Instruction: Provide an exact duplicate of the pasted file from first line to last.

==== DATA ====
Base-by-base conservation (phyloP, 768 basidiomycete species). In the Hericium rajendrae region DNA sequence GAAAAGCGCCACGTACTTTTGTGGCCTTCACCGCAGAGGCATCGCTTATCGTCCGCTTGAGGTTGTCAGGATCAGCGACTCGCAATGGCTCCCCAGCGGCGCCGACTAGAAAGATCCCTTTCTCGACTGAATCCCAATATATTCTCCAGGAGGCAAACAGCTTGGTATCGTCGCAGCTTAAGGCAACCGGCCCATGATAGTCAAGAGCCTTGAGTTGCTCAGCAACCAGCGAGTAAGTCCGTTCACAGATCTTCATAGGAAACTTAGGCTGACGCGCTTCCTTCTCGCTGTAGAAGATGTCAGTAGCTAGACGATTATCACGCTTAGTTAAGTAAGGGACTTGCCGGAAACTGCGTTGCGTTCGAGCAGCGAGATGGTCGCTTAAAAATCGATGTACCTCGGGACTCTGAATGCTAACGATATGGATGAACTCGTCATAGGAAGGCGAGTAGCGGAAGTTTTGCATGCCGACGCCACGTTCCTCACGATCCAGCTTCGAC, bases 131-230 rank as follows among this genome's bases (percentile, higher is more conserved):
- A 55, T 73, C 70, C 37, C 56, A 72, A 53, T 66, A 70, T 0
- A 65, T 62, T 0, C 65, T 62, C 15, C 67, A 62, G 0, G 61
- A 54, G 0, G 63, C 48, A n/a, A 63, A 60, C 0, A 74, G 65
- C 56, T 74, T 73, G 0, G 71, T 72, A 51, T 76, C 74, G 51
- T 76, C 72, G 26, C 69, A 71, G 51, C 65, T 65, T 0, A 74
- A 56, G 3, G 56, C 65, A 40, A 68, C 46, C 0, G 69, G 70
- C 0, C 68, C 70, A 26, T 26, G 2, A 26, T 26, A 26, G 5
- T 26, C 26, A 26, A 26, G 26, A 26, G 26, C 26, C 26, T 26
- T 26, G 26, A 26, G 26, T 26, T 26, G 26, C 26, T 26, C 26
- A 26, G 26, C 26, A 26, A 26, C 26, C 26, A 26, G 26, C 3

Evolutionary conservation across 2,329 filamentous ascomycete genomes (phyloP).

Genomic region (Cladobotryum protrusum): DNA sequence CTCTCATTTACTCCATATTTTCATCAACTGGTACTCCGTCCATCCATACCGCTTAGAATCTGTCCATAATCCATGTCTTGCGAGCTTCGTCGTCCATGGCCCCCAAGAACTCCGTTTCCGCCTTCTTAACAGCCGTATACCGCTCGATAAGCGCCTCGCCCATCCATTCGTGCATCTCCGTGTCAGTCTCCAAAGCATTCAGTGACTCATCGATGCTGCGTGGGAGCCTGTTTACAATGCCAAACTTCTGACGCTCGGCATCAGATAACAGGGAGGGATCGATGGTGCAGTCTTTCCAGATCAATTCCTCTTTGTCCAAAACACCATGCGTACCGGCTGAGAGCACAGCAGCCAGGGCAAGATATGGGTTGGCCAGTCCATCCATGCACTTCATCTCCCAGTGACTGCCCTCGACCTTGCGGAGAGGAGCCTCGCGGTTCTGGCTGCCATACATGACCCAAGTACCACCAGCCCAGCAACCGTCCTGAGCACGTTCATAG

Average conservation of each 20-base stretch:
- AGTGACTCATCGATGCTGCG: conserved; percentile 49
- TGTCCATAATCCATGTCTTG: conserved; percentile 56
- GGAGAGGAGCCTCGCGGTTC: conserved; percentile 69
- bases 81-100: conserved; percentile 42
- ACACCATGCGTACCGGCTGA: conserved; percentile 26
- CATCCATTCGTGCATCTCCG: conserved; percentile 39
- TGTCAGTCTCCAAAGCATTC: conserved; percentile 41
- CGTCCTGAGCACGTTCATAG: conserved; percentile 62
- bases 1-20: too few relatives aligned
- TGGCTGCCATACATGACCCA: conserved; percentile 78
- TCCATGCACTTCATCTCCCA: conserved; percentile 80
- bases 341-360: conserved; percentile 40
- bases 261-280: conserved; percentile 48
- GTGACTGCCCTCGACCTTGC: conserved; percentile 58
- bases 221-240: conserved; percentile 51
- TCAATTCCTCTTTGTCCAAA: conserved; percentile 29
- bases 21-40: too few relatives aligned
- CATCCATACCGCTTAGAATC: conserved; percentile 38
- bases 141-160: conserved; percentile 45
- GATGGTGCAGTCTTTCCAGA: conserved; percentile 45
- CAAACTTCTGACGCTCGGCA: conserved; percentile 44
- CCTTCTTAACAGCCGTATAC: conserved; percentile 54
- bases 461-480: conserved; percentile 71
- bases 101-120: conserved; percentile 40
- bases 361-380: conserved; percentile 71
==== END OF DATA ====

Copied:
Base-by-base conservation (phyloP, 768 basidiomycete species). In the Hericium rajendrae region DNA sequence GAAAAGCGCCACGTACTTTTGTGGCCTTCACCGCAGAGGCATCGCTTATCGTCCGCTTGAGGTTGTCAGGATCAGCGACTCGCAATGGCTCCCCAGCGGCGCCGACTAGAAAGATCCCTTTCTCGACTGAATCCCAATATATTCTCCAGGAGGCAAACAGCTTGGTATCGTCGCAGCTTAAGGCAACCGGCCCATGATAGTCAAGAGCCTTGAGTTGCTCAGCAACCAGCGAGTAAGTCCGTTCACAGATCTTCATAGGAAACTTAGGCTGACGCGCTTCCTTCTCGCTGTAGAAGATGTCAGTAGCTAGACGATTATCACGCTTAGTTAAGTAAGGGACTTGCCGGAAACTGCGTTGCGTTCGAGCAGCGAGATGGTCGCTTAAAAATCGATGTACCTCGGGACTCTGAATGCTAACGATATGGATGAACTCGTCATAGGAAGGCGAGTAGCGGAAGTTTTGCATGCCGACGCCACGTTCCTCACGATCCAGCTTCGAC, bases 131-230 rank as follows among this genome's bases (percentile, higher is more conserved):
- A 55, T 73, C 70, C 37, C 56, A 72, A 53, T 66, A 70, T 0
- A 65, T 62, T 0, C 65, T 62, C 15, C 67, A 62, G 0, G 61
- A 54, G 0, G 63, C 48, A n/a, A 63, A 60, C 0, A 74, G 65
- C 56, T 74, T 73, G 0, G 71, T 72, A 51, T 76, C 74, G 51
- T 76, C 72, G 26, C 69, A 71, G 51, C 65, T 65, T 0, A 74
- A 56, G 3, G 56, C 65, A 40, A 68, C 46, C 0, G 69, G 70
- C 0, C 68, C 70, A 26, T 26, G 2, A 26, T 26, A 26, G 5
- T 26, C 26, A 26, A 26, G 26, A 26, G 26, C 26, C 26, T 26
- T 26, G 26, A 26, G 26, T 26, T 26, G 26, C 26, T 26, C 26
- A 26, G 26, C 26, A 26, A 26, C 26, C 26, A 26, G 26, C 3

Evolutionary conservation across 2,329 filamentous ascomycete genomes (phyloP).

Genomic region (Cladobotryum protrusum): DNA sequence CTCTCATTTACTCCATATTTTCATCAACTGGTACTCCGTCCATCCATACCGCTTAGAATCTGTCCATAATCCATGTCTTGCGAGCTTCGTCGTCCATGGCCCCCAAGAACTCCGTTTCCGCCTTCTTAACAGCCGTATACCGCTCGATAAGCGCCTCGCCCATCCATTCGTGCATCTCCGTGTCAGTCTCCAAAGCATTCAGTGACTCATCGATGCTGCGTGGGAGCCTGTTTACAATGCCAAACTTCTGACGCTCGGCATCAGATAACAGGGAGGGATCGATGGTGCAGTCTTTCCAGATCAATTCCTCTTTGTCCAAAACACCATGCGTACCGGCTGAGAGCACAGCAGCCAGGGCAAGATATGGGTTGGCCAGTCCATCCATGCACTTCATCTCCCAGTGACTGCCCTCGACCTTGCGGAGAGGAGCCTCGCGGTTCTGGCTGCCATACATGACCCAAGTACCACCAGCCCAGCAACCGTCCTGAGCACGTTCATAG

Average conservation of each 20-base stretch:
- AGTGACTCATCGATGCTGCG: conserved; percentile 49
- TGTCCATAATCCATGTCTTG: conserved; percentile 56
- GGAGAGGAGCCTCGCGGTTC: conserved; percentile 69
- bases 81-100: conserved; percentile 42
- ACACCATGCGTACCGGCTGA: conserved; percentile 26
- CATCCATTCGTGCATCTCCG: conserved; percentile 39
- TGTCAGTCTCCAAAGCATTC: conserved; percentile 41
- CGTCCTGAGCACGTTCATAG: conserved; percentile 62
- bases 1-20: too few relatives aligned
- TGGCTGCCATACATGACCCA: conserved; percentile 78
- TCCATGCACTTCATCTCCCA: conserved; percentile 80
- bases 341-360: conserved; percentile 40
- bases 261-280: conserved; percentile 48
- GTGACTGCCCTCGACCTTGC: conserved; percentile 58
- bases 221-240: conserved; percentile 51
- TCAATTCCTCTTTGTCCAAA: conserved; percentile 29
- bases 21-40: too few relatives aligned
- CATCCATACCGCTTAGAATC: conserved; percentile 38
- bases 141-160: conserved; percentile 45
- GATGGTGCAGTCTTTCCAGA: conserved; percentile 45
- CAAACTTCTGACGCTCGGCA: conserved; percentile 44
- CCTTCTTAACAGCCGTATAC: conserved; percentile 54
- bases 461-480: conserved; percentile 71
- bases 101-120: conserved; percentile 40
- bases 361-380: conserved; percentile 71